Your employees can even work from home with the same equipment, technology and access available to them at the office. Just hand them a VoIP phone, tell them to take it home and plug it in, and they will be able to work, and sound, as if they are at their desk. This feature is ideal for call centers and companies that offer 24-hour service because it opens the door to hire remote workers across the nation and around the world. It will also benefit employers who might want to decrease the size of their office and the amount of their rent but maintain the size of their workforce, or smaller companies that want to appear bigger to customers.
“VoIP phones are able to take advantage of a lot of newer features that were either not available or were very expensive in a TDM phone environment,” Hinson says.
Think about the future
Though VoIP networks might smack initially of some sort of futuristic technology that will be difficult to install and more difficult to understand, it will likely be an easier transition than rotary to touchtone or analog to digital. You might not even need to install new phones or schedule much time, if any, to train employees how to maximize the new features.
“Nothing’s ever simple, but the way the process works is, when you come aboard, there is some level of knowledge you need to have in order to learn, and you need to be willing to learn,” says Rich Klepacz, senior product manager for core voice and broadband services, Cbeyond. “For the most part, it is fairly simple. Once it’s turned on, it’s almost a matter of plug and play.”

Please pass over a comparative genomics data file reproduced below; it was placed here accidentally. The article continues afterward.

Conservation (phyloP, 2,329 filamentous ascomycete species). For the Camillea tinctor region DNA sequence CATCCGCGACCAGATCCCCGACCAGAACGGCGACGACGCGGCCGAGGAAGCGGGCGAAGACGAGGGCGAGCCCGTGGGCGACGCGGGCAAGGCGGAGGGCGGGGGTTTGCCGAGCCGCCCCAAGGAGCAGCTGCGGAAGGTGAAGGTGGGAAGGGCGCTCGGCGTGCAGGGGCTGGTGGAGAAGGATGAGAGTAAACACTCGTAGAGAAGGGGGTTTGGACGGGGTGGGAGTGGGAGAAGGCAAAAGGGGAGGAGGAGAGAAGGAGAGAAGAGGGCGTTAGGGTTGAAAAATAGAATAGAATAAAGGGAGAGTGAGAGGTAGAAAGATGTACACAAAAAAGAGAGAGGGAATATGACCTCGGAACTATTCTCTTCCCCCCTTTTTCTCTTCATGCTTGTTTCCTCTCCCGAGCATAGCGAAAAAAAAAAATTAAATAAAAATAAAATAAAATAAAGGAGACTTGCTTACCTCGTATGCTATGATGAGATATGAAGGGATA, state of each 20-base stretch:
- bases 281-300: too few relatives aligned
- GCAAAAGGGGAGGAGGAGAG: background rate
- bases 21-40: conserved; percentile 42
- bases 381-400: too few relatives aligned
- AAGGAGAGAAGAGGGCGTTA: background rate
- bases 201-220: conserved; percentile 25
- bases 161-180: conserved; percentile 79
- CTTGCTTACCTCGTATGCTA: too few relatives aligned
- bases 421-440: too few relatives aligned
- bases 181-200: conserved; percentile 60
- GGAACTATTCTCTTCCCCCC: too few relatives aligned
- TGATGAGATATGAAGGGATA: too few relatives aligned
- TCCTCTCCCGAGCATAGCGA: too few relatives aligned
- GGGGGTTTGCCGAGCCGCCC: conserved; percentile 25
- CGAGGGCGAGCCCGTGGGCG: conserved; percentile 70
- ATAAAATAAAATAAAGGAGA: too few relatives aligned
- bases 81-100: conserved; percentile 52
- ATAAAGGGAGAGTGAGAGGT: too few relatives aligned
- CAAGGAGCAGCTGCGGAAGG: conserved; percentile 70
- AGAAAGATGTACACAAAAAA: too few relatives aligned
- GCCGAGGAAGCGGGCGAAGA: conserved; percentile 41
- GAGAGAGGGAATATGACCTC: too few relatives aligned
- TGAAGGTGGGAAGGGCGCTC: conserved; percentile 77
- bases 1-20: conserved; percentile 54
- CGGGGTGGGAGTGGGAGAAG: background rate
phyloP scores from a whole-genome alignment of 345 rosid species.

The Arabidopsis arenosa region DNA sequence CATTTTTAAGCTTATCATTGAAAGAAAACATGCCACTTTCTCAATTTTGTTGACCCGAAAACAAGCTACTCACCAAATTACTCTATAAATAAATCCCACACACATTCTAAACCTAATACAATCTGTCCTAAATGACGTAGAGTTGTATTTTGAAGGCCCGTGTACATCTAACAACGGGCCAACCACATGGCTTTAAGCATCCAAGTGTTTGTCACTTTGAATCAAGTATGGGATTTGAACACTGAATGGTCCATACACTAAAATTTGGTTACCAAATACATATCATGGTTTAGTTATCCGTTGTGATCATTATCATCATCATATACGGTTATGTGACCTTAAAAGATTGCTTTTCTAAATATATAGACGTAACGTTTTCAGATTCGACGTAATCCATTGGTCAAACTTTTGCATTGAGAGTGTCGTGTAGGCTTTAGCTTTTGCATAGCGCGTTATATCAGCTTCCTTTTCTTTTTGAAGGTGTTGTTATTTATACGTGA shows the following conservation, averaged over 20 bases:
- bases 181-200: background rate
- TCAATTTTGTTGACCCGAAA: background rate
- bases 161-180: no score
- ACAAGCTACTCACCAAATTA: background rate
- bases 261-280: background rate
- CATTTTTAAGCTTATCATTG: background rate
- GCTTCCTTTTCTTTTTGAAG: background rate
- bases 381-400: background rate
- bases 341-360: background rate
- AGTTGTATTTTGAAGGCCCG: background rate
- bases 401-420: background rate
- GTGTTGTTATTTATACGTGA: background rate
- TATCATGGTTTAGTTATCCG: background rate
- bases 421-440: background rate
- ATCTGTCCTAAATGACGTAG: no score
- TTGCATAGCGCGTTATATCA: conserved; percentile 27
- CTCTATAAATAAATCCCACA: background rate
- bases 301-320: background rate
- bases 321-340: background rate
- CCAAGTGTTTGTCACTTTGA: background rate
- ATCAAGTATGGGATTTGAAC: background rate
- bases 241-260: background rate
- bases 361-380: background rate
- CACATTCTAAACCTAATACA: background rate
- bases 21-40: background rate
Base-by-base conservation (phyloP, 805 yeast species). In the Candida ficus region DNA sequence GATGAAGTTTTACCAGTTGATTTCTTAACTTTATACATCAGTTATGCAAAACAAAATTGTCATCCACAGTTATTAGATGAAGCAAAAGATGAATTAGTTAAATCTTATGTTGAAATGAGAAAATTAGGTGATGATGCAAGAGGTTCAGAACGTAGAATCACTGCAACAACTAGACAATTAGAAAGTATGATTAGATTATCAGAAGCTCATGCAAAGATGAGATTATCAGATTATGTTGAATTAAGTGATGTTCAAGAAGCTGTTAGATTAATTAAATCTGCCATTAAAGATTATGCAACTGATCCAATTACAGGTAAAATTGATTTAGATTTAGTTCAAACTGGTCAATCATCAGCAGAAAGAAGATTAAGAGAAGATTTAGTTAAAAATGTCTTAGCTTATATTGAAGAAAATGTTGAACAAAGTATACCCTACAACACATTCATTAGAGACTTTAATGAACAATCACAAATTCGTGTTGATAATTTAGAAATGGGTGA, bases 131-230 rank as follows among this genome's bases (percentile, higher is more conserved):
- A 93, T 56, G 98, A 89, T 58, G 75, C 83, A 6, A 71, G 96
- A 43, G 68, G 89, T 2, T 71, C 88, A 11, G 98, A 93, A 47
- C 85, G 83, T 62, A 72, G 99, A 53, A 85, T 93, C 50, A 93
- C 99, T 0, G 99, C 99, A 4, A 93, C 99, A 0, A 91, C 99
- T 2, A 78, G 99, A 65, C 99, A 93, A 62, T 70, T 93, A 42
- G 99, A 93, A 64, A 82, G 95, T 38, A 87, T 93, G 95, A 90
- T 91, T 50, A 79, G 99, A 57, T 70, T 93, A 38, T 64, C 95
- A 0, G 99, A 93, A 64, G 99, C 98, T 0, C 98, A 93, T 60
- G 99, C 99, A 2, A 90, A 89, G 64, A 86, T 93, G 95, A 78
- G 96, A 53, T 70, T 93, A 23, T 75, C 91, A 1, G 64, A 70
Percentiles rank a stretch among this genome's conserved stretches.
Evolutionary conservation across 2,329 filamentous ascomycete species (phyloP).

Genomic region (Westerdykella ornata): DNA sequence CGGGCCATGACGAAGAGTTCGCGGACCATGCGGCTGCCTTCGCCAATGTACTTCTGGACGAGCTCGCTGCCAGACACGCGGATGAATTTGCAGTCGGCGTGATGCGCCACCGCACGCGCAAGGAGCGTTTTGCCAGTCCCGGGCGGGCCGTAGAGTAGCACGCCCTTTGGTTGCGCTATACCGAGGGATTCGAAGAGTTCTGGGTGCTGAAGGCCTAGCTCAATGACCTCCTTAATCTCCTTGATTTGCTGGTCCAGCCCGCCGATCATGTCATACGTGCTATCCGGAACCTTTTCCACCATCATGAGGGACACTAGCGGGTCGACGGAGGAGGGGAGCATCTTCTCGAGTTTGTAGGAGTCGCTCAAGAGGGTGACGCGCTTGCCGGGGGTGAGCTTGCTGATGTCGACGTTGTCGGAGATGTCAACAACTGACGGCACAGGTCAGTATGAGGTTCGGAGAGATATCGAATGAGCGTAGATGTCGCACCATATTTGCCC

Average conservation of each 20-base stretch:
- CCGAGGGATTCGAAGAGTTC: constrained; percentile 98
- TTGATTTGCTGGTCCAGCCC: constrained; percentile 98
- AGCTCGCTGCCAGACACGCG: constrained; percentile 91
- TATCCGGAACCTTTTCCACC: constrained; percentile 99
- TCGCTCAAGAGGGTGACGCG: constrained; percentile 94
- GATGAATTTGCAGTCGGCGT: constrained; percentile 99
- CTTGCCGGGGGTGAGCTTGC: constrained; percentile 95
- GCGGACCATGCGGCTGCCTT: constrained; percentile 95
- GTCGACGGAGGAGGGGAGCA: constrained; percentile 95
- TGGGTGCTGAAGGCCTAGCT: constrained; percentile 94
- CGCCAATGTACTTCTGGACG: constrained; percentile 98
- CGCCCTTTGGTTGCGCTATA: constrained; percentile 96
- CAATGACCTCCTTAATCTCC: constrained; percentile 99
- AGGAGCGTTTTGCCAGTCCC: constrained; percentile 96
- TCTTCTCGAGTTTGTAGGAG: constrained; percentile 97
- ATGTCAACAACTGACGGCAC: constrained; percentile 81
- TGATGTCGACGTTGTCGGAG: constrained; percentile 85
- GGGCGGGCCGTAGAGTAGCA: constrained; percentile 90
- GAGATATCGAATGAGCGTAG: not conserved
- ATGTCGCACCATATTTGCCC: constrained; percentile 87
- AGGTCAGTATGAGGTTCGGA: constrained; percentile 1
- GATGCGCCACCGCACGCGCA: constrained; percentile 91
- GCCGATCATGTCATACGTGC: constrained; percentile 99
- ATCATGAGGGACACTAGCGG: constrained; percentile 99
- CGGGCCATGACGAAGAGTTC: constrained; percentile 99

If you can figure out how to use your remote control to flip channels, record your favorite shows and insert a DVD with the push of three buttons, you will probably be able to figure out a few additional features on your phone, especially if they help you run your business more efficiently.
Of course, a VoIP network might not be necessary for all businesses. If you have only one office and a handful of employees who never work in the field, if you receive far more calls than you send, or if you want to install the newest technology just to say that you have it, you probably have little need for VoIP. But if you have offices in multiple cities, even multiple states, to tie together with one network, or if you have any employees out in the field, a VoIP network might be a sound investment.
“Over the years, I’ve seen that the small business owner is becoming a lot more technically savvy,” Klepacz says. “They really are becoming smarter users.”